The Richelieu Wing of the Louvre at night
View to the outside from inside the Louvre Pyramid

In the late 1980s, the Louvre embarked upon an aggressive program of renovation and expansion when the first plans by the Chinese-American architect Ieoh Ming Pei were unveiled in 1984, which included a glass pyramid in the central courtyard that would serve as the museum's main entrance. The Louvre Pyramid was commissioned by then-French president François Mitterrand and was inaugurated in 1989. The pyramid covers the Louvre entresol and forms part of the new entrance into the museum.

In November 1993, to mark its two-hundredth anniversary, the museum unveiled the Richelieu Wing in the quarters that had been vacated, grudgingly, by the Ministry of Finance in 1989. This expansion, which completed the museum's occupancy of the palace complex, added 230,000 square feet to the existing 325,000 square feet of exhibition space, and allowed it to put an additional 12,000 works of art on display in 165 new rooms.

Le Louvre-Lens

Since many of the works in the Louvre are viewed only in distinct departments—for example, French Painting, Near Eastern Art, or Sculpture—established some 200 years ago, it was decided that a satellite building would be created outside of Paris, to experiment with other museological displays and to allow for a larger visitorship outside the confines of the Paris Palace.

The project's completion is planned for late 2010; the building will be capable of receiving between 500 and 600 major works, with a core gallery dedicated to the human figure over several millennia. Sourced from the Louvre's core holdings, and not from long-lost or stored works in the basement of the Louvre, as widely thought, the new satellite will display works side-by-side, cross-referenced and juxtaposed from all periods and cultures, creating an entirely new experience for the museum visitor.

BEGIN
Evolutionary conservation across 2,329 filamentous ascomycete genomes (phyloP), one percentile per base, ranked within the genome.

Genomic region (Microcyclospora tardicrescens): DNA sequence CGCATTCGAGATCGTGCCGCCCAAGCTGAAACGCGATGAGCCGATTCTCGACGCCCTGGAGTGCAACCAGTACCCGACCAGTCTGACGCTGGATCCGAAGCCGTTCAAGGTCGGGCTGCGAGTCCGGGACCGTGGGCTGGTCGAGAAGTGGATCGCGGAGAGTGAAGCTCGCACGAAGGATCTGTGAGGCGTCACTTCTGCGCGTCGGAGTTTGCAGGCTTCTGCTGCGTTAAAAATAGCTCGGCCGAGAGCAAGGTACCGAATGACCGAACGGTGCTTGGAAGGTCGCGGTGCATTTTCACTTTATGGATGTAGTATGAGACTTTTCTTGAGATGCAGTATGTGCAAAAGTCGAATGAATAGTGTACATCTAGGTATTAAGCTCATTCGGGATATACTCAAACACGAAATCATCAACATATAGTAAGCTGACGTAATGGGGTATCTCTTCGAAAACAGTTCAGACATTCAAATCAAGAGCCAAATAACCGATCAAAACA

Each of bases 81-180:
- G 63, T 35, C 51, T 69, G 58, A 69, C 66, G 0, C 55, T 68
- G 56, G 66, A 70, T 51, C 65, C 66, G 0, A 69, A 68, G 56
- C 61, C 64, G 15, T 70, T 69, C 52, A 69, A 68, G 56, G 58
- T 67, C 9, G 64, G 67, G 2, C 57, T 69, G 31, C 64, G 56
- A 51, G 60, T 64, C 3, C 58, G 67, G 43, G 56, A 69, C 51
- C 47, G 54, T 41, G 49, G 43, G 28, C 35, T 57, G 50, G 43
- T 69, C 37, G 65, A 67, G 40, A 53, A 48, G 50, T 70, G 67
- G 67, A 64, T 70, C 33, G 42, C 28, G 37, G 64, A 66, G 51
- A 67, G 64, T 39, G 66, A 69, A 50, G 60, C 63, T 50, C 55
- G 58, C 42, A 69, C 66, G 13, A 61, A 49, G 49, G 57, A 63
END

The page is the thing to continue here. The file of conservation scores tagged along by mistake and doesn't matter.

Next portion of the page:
Abu Dhabi Louvre

In March 2007, the Louvre announced that a Louvre museum would be completed by 2012 in Abu Dhabi, United Arab Emirates. The 30-year agreement, signed by French Culture Minister Renaud Donnedieu de Vabres and Sheik Sultan bin Tahnoon Al Nahyan, will prompt the construction of a Louvre museum in downtown Abu Dhabi in exchange for $1.3 billion. It has been noted that the museum will showcase work from multiple French museums, including the Louvre, the Georges Pompidou Center, the Musee d'Orsay, and Versailles. However, Donnedieu de Vabres stated at the announcement that the Paris Louvre would not sell any of its 35,000-piece collection currently on display.

Departments & collections

Canova, Psyche Revived by Cupid's Kiss

The Louvre's collections number over 380,000 objects: though not one of world's largest collections, certainly one of the finest.

The Louvre displays 35,000 works of art drawn from eight curatorial departments, displayed in over 60,600 square meters of exhibition space dedicated to the permanent collections. According to a recent annual report, the museum's holdings are as follows:

Near Eastern Antiquities 100,000
Egyptian Antiquities 50,000
Greek, Etruscan, and Roman Antiquities 45,000
Islamic Art 10,000
Sculptures 6,550
Decorative Arts 20,704
Paintings 11,900
Prints and Drawings 183,500

The hallmark of the museum's collection is its 11,900 paintings (6,000 on permanent display and 5,900 in deposit), representing the second-largest holding of Western pictorial art in the world, after the Hermitage, Russia. There are large holdings from such artists as Fragonard, Rembrandt, Rubens, Titian, Van Dyck, Poussin, and David. Among the well-known sculptures in the collection are the Winged Victory of Samothrace and the Venus de Milo.